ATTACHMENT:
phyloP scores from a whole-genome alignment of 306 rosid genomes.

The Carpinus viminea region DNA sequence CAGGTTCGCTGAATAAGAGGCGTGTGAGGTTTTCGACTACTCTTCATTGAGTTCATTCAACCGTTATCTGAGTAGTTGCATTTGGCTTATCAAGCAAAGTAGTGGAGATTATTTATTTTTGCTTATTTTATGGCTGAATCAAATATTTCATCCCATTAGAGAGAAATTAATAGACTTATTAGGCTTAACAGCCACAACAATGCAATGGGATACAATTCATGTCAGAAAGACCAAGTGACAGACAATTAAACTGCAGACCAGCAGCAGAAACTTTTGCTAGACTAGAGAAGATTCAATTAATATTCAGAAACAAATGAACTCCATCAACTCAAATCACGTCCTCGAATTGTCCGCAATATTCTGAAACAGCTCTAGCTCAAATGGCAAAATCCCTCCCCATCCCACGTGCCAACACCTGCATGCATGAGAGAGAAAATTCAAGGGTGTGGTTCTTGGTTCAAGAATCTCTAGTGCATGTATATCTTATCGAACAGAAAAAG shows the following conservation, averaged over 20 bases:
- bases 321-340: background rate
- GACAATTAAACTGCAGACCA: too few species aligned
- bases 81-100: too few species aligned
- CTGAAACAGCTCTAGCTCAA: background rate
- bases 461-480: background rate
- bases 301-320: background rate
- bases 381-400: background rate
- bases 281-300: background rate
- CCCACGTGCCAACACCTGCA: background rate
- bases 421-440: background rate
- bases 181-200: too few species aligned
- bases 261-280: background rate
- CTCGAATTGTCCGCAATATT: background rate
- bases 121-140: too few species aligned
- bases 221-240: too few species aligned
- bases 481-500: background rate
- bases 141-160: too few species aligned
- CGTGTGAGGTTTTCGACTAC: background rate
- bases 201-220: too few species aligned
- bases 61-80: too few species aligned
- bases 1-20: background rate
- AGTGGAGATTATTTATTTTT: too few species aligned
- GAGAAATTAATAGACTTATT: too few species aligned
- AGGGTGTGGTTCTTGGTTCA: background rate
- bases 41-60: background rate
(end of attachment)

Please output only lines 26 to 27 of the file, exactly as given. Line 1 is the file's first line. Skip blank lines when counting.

- AGGGTGTGGTTCTTGGTTCA: background rate
- bases 41-60: background rate